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REVIEW / Statistics that leave a bad taste in the mouth

KUDU can get it. Pumas, cheetahs and oryxs get it. Mink, monkeys and mice get it. Even educated fleas get it, probably. But John Selwyn Gummer still doesn't get it. All the animals above, barring the Minister, have succumbed to some form of Spongiform Encephalopathy in recent years (we're not allowed to dissect the Minister to check). Nobody is quite sure how they fell ill, though in some cases it was because they'd been fed infected brain tissue in laboratories and in others it's suspected they had eaten recycled animal protein which contained the infectious agency. The uncertainty leaves most sentient beings a little anxious - after all we eat recycled animal protein too. But not Mr Gummer. A little snip of archive film showed his response to the last 'mad cow' scare. 'British Beef is safe to eat and I say, as a human being, my children eat it.'

You wondered what his response might be, as a human being, to the opening of Dispatches' (C4) report on continuing fears about BSE. Vicki Rimmer, a 16-year-old girl is dying of Creutzfeldt Jacob Disease (the most common human form of the illness) despite the fact that she doesn't fall into any known categories of sufferers. The first sign of a problem was a bad school report complaining of lack of concentration. Now she is blind, deaf and speechless, the end of her ordinary life marked by the abrupt disappearence of doodles from a bedroom calender. Mr Gummer might say that a single case is insufficient evidence on which to start a food scare, and he would be right about that, but one can't help but hope he would now be a little less blithe about the risks.

In fact the spectacle this documentary presented was of rival groups fighting for possession of our ignorance. Professor Richard Lacey, the excitable Cassandra from the University of Leeds, who made something of a name for himself during the last scare, was back with his categorical statements. 'The only way she could have got this is by eating something,' he said. On the other hand, an official spokesman countered Dispatches' array of figures with a measured 'It isn't statistically significant'. Both parties are whistling in the dark for the moment but with one crucial difference - the penalty for believing the calmers, if they get it wrong, is rather more severe than that for believing the alarmers.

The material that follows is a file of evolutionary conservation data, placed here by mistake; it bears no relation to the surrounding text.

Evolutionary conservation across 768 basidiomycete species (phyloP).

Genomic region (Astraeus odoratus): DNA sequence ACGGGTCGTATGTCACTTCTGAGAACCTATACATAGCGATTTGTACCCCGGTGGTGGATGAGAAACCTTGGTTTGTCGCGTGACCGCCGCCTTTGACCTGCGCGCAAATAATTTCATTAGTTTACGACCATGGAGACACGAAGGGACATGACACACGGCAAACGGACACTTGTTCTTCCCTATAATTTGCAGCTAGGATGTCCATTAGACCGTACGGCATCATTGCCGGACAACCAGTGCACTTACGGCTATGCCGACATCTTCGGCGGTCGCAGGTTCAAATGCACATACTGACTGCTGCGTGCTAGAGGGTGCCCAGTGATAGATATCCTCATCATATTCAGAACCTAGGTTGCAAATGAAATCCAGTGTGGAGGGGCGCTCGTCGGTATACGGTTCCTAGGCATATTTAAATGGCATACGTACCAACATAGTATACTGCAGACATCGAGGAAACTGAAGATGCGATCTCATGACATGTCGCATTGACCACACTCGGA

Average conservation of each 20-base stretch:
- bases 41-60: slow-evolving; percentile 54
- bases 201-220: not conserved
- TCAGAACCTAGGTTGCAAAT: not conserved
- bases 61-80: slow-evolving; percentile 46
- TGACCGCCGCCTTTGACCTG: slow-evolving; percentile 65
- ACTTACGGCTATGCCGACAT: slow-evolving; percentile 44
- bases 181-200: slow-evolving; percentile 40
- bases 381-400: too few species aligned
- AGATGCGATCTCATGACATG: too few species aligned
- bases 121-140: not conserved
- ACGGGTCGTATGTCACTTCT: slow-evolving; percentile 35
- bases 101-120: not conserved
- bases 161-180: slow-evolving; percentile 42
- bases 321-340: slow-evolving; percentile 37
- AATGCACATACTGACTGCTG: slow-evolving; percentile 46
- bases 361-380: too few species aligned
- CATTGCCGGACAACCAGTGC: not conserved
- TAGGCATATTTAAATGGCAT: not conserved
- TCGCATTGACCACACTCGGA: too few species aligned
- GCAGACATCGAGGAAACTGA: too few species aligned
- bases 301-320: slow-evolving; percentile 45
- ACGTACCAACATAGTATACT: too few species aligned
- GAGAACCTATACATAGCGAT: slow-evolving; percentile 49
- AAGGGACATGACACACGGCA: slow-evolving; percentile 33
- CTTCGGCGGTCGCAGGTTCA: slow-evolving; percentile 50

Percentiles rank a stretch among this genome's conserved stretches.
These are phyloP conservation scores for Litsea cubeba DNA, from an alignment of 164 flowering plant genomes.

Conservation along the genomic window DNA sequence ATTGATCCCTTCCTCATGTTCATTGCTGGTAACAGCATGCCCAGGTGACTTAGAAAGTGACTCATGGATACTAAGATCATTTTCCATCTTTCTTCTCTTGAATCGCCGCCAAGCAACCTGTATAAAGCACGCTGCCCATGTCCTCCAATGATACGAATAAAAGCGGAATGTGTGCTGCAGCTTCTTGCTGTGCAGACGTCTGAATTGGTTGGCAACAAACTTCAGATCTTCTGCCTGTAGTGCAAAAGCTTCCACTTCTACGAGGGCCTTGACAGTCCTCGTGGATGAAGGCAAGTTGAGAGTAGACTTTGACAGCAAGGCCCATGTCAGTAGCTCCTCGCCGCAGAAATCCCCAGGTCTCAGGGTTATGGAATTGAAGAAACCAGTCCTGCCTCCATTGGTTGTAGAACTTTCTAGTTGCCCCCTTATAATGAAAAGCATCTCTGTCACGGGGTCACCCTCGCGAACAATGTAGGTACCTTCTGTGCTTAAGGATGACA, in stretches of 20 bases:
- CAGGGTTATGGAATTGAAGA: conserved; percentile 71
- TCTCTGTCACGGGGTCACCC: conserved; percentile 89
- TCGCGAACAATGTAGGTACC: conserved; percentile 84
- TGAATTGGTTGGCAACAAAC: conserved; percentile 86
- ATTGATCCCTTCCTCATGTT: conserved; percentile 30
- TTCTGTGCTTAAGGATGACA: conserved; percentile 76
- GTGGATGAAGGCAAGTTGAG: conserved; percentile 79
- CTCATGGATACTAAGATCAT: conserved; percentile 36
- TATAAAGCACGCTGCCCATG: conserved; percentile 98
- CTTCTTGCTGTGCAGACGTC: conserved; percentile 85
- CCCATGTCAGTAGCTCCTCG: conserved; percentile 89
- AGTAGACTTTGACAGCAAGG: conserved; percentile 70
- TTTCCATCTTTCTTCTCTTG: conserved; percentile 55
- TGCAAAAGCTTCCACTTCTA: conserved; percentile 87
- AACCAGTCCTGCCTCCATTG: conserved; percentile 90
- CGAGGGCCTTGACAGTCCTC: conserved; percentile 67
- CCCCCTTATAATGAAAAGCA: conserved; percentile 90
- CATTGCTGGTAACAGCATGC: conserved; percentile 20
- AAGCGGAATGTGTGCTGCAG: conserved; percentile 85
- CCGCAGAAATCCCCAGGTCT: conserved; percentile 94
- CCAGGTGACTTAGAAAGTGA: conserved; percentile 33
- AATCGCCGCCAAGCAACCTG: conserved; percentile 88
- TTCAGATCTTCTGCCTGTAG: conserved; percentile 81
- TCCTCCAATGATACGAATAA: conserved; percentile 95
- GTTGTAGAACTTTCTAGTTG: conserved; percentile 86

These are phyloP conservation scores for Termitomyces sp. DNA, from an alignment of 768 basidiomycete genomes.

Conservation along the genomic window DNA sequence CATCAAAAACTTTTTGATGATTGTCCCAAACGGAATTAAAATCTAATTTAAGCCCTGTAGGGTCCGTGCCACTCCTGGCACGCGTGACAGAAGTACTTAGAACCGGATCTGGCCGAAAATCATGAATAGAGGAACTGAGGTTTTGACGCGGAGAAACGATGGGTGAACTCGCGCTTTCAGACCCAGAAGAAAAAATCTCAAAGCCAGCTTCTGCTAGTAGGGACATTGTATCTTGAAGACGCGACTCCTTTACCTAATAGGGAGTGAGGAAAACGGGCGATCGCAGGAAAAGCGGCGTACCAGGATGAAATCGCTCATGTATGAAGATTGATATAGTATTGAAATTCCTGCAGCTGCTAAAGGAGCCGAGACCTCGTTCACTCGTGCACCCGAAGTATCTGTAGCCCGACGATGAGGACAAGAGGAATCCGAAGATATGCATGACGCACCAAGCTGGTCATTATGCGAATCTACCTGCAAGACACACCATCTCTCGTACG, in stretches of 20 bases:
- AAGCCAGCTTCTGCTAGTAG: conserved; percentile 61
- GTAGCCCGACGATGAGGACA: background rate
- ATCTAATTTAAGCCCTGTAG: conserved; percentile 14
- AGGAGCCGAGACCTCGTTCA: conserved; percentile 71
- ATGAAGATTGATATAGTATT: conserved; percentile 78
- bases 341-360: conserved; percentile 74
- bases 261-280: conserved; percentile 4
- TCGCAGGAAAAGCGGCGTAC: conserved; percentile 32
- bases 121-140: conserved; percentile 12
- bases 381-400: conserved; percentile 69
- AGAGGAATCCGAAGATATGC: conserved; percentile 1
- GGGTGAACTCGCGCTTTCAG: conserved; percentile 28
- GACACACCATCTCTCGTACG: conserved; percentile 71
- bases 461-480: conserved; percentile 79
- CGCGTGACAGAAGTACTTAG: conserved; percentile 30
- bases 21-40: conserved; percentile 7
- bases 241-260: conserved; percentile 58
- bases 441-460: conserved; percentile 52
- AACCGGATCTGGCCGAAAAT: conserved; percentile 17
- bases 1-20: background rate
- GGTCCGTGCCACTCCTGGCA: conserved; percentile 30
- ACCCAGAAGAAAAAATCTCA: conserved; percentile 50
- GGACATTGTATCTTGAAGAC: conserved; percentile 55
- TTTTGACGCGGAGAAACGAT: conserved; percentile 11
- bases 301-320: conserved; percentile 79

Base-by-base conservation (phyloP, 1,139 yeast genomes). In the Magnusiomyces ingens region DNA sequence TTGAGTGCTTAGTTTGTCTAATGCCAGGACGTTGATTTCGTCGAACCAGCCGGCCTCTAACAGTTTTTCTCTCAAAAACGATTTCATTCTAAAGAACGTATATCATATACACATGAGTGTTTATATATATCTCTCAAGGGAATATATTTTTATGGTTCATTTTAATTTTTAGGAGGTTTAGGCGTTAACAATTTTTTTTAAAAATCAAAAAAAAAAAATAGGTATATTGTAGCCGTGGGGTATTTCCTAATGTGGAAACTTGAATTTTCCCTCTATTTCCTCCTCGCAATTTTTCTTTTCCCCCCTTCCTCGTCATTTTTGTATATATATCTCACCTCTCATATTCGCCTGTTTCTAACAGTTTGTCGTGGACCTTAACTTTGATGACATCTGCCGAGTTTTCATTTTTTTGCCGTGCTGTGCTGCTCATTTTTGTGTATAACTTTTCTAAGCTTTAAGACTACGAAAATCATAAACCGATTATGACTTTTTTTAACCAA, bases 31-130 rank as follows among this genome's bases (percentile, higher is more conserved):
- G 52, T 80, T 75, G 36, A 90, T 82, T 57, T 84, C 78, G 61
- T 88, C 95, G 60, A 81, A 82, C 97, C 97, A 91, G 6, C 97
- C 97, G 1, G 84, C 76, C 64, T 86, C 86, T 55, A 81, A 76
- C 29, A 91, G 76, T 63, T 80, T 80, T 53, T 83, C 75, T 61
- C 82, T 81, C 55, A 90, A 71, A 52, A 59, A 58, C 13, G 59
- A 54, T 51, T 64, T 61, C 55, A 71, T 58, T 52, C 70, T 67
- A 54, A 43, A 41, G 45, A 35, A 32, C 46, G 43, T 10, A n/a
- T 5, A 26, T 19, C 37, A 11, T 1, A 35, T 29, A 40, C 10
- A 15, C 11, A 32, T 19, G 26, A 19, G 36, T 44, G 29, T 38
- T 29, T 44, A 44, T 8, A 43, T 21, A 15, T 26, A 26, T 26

And the previous record of bland reassurance isn't very good. When the Conservatives entered office in 1979, they decided to allow the rendering industry, which makes animal feed products out of old carcasses, to regulate itself in future. Soon after, standards were lowered slightly, despite the knowledge that scrapie, the form the disease takes in sheep, was difficult to destroy even at high temperatures. At the time anyone who had questioned the wisdom of feeding herbivores with their composted companions would almost certainly have received one of those judicious ministry assurances. 'It wasn't unwise at the time,' one official said, in a mandarin phrase which is probably as close as you will get to a confession of error. Regulations have been tightened since the last scare but as the credits rolled I was hastily reviewing my contempt for tofu.

In America they are suffering from Mad Bull Disease. Or at least that's what On The Line (BBC 2) would have you believe. In an interesting documentary, nicely timed for the eve of Superbowl, it examined the corrupting effects of American sports-mania. Student athletes have recently been involved in many cases of rape and sexual assault and several are serving prison sentences, mildly bemused at the fact that their careers as untouchable campus heroes have been so abruptly curtailed.

There was nothing very surprising here - if anyone out there thought that the American locker-room was the natural environment for a well-adjusted psyche they need their head examining - but it was intriguing to see how effectively an ethical system based on aggression and winning at all costs can press the decency out of young men.